When Richard launched the DIODE network, I took this as a cue to initiate a mini-empirical research project and got Zaakirah Roomaney, one of my honours research students, to look at mobile microwork in South Africa. We just wrote up the findings as a conference paper which my colleague/co-researcher Pitso Tsibolane will present at AMCIS, New Orleans, in August. However, I thought it would be useful to mention some of our key findings here as well. (We’ll upload the paper after the conference.)

We sent out a survey request and link via Facebook, soliciting people with mobile micro-work experience or interested in participating. The sample consisted of 125 valid responses of which 70% (n=87) of respondents were female and 30% (n=38) were male. The age distribution was positively skewed with the largest response from the 20-29 years age group which represented 45% (n=17) of the male respondents being male but a fully 71% (n=62) of the female respondents. The education level of the respondents was quite high with 62% of the respondents either have a Diploma or Bachelor degree or above and 37% of the respondents having completed secondary school. 74% of respondents had not participated in any form of microwork while 26% had participated in some form of microwork.

Figure 1 below illustrates the types of microwork that respondents indicated that they would most likely (want to) partake in (single response item). The majority of respondents (20%) indicated that would most likely complete surveys if they were to participate in microwork. The second most popular task amongst the respondents was rating services (14%, n=31) followed by mystery shopping (11%, n=33).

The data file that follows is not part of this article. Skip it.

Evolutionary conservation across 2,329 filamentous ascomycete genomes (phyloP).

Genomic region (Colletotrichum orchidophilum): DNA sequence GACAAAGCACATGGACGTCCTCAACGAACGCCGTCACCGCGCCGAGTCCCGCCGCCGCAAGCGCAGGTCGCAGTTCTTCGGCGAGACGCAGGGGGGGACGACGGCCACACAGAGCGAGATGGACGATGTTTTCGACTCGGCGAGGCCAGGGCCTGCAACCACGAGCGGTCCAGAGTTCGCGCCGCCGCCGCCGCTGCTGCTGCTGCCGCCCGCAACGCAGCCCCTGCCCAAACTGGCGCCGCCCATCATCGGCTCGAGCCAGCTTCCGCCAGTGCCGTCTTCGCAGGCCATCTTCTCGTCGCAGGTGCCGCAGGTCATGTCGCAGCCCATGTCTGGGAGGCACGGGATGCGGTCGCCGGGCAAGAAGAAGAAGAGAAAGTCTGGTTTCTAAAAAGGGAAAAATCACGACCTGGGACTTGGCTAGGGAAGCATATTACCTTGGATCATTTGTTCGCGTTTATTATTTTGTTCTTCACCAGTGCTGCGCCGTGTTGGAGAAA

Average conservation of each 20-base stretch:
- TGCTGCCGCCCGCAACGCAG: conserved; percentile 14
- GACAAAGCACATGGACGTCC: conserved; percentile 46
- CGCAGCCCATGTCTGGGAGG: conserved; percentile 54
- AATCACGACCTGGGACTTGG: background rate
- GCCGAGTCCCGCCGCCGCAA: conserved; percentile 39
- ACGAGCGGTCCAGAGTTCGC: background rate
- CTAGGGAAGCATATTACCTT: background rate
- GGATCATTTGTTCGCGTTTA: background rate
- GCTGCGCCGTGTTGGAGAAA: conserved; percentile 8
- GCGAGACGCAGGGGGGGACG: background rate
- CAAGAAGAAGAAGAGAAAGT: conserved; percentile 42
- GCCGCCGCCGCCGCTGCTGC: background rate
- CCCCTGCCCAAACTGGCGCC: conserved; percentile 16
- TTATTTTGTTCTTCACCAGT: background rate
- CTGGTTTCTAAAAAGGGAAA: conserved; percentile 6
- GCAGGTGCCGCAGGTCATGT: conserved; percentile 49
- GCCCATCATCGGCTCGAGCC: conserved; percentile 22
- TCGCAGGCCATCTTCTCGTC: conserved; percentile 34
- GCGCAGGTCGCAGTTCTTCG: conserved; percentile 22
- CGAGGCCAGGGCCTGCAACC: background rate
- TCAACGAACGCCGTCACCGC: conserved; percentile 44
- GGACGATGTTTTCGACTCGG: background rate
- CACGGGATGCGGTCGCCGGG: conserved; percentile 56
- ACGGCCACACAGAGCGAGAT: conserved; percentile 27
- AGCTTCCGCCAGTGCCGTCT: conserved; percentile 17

Microwork_SA_Fig_1

Figure 1: Tasks Respondents are “most likely to complete

Potential Contribution of Microwork

When we asked what they think the major contribution of microwork could be to a nation, 69 of respondents think that microwork has the potential to decrease unemployment while 35 indicated that microwork has the potential to help a country develop. Interestingly, 11 of respondents are of the opinion that participation in microwork is a new form of exploiting cheap labour.

Microwork_SA_Fig_2

Figure 2: Potential Contribution of Microwork

Key motivators for participating in Mobile Microwork

We also asked them about a number of potential motivating factor as well as barriers. Figure 3 shows to what extent they rated particular motivators/barriers as being important.

Microwork_SA_Fig_3

Figure 3: Motivators for (intended) participation into mobile microwork.

However, more interesting was when we ran a multiple linear regression test to see which of these actually were a statistical predictor for their intended future participation in mobile microwork. It turns out that only payment/remuneration is significant in the model (p = 0.006)> However, the overall multiple regression model has an R² of only 0.13 with an adjusted R² of a measly 0.03 i.e. we could only ‘explain’ 3% of the variance in intended future microwork participation from the usually cited motivators and inhibitors !

More interpretations and full details in the forthcoming publication of the AMCIS paper. Please feel free to comment or contact me directly.

Jean-Paul Van Belle; Centre for IT and National Development in Africa (CITANDA), University of Cape Town (UCT).